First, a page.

Cheryl Louzado

Louzado said the data tracking project will take about a year and an evaluation report will be submitted to Health PEI for any further action. (Laura Chapin/CBC)

Two projects have just been launched on Prince Edward Island tracking the use of chemotherapy and radiation to determine if patients are getting timely access to those treatments.

The research is being done by the Canadian Partnership Against Cancer along with Health PEI.

In total, $2.1 million is being invested to do five data tracking projects across the country.

Program manager Cheryl Louzado said the Island projects will allow Health PEI to see if cancer patients are getting timely access to chemotherapy drugs and radiation therapy and the appropriate dose for their stage of illness.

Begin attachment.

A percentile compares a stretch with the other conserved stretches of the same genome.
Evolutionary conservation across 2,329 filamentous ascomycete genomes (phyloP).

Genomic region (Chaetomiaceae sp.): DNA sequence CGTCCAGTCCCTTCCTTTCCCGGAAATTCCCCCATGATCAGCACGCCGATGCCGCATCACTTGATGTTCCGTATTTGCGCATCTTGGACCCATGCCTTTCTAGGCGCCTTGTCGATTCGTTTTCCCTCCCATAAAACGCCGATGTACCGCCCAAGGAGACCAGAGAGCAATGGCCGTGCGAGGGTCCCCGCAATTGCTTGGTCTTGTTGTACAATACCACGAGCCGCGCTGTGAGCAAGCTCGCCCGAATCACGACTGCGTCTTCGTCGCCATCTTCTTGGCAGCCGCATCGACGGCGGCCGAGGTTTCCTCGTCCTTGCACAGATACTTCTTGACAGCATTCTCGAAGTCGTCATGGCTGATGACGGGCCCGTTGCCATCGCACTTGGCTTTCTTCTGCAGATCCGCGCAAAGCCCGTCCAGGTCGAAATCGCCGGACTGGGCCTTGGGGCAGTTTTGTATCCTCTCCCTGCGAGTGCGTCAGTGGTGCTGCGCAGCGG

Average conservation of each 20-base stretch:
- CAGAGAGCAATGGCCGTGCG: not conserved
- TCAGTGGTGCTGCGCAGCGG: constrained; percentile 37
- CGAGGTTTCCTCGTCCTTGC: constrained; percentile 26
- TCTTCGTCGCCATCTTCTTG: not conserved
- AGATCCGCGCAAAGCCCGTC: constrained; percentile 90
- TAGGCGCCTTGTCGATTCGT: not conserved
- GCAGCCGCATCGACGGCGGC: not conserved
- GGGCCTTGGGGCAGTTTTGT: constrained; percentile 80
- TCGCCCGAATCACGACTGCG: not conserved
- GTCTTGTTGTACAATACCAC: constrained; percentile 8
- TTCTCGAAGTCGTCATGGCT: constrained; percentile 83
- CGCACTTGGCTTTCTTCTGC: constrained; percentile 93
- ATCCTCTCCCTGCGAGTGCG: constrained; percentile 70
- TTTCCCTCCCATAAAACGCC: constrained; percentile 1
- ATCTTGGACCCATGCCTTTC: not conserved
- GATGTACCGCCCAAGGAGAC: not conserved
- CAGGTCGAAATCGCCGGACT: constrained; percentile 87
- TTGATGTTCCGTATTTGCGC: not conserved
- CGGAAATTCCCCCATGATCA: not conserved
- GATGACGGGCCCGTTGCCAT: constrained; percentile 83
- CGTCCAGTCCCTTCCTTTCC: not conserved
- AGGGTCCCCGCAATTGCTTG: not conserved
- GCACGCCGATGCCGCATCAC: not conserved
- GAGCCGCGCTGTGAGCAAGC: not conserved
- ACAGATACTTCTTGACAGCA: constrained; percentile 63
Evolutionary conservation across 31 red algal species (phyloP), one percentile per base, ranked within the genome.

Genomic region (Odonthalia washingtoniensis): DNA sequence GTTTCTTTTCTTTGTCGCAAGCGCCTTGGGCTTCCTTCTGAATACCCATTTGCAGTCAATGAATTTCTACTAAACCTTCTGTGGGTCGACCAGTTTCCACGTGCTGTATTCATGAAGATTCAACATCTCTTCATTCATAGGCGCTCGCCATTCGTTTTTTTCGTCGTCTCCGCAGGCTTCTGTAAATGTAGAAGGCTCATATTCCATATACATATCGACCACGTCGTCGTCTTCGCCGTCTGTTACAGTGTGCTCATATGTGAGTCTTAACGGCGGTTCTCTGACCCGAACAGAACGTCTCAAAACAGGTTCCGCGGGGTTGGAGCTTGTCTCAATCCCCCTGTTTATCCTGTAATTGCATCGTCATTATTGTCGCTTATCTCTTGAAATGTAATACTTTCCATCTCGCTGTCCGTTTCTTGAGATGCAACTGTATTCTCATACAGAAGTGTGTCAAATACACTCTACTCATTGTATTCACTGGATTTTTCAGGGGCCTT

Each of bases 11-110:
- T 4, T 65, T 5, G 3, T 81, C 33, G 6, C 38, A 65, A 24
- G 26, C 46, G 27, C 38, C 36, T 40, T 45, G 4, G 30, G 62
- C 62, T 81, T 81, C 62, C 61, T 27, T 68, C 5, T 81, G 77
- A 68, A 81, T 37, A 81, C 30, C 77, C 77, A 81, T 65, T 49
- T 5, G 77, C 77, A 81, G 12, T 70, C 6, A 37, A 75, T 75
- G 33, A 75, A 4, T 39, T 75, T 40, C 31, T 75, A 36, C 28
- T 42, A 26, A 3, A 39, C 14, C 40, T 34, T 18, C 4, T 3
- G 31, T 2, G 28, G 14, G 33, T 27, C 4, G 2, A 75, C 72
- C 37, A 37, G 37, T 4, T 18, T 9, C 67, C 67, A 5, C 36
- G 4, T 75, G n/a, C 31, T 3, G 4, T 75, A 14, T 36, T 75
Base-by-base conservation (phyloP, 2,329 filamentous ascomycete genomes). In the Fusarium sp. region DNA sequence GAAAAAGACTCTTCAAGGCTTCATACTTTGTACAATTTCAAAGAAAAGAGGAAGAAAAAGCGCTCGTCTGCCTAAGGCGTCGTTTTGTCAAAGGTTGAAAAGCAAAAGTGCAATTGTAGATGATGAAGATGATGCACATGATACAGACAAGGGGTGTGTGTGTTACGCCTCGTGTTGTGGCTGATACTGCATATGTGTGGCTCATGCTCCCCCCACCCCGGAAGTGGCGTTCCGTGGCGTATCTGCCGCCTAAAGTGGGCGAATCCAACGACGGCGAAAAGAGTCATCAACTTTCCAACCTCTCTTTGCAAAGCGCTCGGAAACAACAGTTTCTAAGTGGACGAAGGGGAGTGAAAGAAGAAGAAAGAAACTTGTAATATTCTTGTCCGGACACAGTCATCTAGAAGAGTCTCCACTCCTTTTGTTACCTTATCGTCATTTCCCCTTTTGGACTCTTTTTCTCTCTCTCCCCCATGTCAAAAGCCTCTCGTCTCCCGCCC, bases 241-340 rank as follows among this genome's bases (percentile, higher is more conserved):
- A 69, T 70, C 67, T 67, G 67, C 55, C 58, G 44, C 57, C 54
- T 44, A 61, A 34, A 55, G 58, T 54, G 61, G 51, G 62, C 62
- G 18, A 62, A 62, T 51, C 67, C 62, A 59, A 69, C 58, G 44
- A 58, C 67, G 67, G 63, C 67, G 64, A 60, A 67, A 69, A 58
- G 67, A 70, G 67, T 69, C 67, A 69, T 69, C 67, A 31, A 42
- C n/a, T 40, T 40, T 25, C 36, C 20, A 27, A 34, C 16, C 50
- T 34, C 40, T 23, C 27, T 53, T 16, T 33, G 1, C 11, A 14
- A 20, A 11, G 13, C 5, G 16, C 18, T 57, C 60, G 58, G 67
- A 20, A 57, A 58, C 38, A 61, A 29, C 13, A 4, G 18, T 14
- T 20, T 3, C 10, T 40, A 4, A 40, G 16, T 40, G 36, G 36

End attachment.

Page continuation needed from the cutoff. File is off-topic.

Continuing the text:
"We're able to then shine the light on gaps in the system, you know, which patients didn't receive care according to the guidelines, and actually direct quality improvement practices or initiatives to those particular areas," she said.

Louzado said the data tracking project will take about a year and an evaluation report will be submitted to Health PEI for any further action.

"Ultimately, at the end of this, it's all about our patients. It's about improving the care that they receive. The quality of care that they receive," she said.

With files from Laura Chapin